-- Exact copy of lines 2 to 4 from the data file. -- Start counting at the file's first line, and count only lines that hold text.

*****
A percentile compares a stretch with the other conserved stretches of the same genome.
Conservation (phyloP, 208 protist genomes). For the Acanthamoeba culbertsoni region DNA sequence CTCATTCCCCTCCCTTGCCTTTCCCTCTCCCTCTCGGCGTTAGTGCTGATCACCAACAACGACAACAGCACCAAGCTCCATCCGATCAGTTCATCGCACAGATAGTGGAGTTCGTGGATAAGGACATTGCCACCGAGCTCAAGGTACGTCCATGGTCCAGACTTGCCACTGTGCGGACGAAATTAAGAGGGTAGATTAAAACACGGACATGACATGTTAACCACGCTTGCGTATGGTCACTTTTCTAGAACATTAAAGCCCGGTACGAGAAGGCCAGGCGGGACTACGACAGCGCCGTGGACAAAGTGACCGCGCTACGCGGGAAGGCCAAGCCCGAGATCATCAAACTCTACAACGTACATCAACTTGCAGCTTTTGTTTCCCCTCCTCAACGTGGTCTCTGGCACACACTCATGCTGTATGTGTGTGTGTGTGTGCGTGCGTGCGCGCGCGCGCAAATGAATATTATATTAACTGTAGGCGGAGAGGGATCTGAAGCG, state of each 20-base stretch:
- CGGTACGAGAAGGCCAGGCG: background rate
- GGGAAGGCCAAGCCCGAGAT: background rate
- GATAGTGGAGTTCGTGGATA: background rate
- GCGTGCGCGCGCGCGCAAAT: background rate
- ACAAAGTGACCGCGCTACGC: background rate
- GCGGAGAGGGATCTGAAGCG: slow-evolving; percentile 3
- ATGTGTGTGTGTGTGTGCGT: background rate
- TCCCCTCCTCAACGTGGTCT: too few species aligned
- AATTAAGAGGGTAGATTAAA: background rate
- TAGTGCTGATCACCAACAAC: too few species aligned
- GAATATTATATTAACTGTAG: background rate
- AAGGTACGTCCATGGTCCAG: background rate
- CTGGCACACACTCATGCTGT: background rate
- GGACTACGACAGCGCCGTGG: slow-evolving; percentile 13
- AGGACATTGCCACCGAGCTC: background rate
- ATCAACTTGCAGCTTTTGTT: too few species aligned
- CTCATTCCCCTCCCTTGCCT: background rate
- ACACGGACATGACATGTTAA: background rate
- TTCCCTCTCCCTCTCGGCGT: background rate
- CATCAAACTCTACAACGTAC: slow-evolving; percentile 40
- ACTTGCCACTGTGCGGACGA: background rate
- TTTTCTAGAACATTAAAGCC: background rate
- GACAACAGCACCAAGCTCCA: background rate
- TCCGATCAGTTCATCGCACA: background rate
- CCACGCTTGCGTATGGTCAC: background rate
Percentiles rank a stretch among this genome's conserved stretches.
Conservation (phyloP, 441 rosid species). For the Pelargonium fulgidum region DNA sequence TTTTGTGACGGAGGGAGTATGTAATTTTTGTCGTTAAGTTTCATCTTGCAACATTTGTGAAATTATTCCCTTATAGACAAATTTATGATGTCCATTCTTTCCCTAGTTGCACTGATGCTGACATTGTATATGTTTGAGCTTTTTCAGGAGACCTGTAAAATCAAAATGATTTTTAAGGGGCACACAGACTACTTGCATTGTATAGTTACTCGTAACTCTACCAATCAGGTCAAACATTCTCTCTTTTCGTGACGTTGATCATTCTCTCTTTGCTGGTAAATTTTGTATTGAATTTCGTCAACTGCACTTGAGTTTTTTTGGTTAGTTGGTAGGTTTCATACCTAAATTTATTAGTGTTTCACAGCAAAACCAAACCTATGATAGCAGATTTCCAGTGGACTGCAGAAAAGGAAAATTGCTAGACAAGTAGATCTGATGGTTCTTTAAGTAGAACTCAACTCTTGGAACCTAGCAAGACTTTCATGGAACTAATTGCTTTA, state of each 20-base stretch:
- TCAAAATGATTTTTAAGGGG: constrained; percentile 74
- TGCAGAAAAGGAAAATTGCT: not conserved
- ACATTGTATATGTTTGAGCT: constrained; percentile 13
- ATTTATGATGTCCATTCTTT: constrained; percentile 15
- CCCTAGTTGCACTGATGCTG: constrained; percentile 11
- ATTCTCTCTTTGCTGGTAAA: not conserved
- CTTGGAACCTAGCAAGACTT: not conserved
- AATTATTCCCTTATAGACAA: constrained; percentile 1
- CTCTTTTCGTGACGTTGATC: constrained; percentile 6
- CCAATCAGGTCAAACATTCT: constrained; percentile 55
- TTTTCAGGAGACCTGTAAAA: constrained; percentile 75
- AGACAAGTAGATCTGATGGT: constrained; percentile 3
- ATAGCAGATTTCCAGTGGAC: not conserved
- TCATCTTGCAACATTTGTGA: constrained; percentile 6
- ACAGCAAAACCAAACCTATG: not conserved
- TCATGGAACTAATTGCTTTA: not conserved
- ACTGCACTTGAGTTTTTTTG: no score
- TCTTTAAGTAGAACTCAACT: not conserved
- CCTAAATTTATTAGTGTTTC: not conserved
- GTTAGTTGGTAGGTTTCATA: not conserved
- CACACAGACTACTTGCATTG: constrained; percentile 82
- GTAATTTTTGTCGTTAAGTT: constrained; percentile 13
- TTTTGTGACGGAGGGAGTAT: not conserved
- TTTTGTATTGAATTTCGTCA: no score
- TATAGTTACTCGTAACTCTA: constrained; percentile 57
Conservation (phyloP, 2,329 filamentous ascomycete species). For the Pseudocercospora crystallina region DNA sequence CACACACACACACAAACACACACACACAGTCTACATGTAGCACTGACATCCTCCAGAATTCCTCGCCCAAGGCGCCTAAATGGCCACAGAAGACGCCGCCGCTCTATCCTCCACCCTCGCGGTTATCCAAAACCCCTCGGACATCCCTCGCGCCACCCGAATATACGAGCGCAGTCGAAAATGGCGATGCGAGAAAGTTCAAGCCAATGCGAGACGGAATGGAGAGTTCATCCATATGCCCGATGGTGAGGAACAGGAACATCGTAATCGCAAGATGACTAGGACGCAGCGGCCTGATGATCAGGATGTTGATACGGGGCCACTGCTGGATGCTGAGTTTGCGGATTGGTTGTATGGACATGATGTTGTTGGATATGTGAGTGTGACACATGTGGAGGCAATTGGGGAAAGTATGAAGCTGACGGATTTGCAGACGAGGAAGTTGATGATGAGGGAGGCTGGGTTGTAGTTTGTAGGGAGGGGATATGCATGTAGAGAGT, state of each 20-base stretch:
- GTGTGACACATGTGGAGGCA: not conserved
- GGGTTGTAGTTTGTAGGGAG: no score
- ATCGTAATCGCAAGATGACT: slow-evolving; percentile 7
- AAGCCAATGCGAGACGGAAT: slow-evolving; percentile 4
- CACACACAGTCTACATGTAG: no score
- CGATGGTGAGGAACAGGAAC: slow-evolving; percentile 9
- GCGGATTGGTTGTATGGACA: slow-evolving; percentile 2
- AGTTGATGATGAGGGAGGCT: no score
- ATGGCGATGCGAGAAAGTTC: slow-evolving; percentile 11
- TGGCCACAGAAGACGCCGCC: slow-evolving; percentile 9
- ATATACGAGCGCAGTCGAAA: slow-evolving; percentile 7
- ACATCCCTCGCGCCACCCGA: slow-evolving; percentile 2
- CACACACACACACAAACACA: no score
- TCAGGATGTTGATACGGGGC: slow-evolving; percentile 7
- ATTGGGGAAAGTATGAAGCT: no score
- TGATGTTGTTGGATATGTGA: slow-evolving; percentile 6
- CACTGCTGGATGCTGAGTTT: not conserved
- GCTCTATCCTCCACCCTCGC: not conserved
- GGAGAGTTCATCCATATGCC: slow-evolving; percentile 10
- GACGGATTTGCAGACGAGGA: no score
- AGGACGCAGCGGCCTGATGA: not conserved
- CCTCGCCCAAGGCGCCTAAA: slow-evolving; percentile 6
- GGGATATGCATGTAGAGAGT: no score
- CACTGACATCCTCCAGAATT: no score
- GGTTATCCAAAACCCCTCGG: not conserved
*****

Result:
Conservation (phyloP, 208 protist genomes). For the Acanthamoeba culbertsoni region DNA sequence CTCATTCCCCTCCCTTGCCTTTCCCTCTCCCTCTCGGCGTTAGTGCTGATCACCAACAACGACAACAGCACCAAGCTCCATCCGATCAGTTCATCGCACAGATAGTGGAGTTCGTGGATAAGGACATTGCCACCGAGCTCAAGGTACGTCCATGGTCCAGACTTGCCACTGTGCGGACGAAATTAAGAGGGTAGATTAAAACACGGACATGACATGTTAACCACGCTTGCGTATGGTCACTTTTCTAGAACATTAAAGCCCGGTACGAGAAGGCCAGGCGGGACTACGACAGCGCCGTGGACAAAGTGACCGCGCTACGCGGGAAGGCCAAGCCCGAGATCATCAAACTCTACAACGTACATCAACTTGCAGCTTTTGTTTCCCCTCCTCAACGTGGTCTCTGGCACACACTCATGCTGTATGTGTGTGTGTGTGTGCGTGCGTGCGCGCGCGCGCAAATGAATATTATATTAACTGTAGGCGGAGAGGGATCTGAAGCG, state of each 20-base stretch:
- CGGTACGAGAAGGCCAGGCG: background rate
- GGGAAGGCCAAGCCCGAGAT: background rate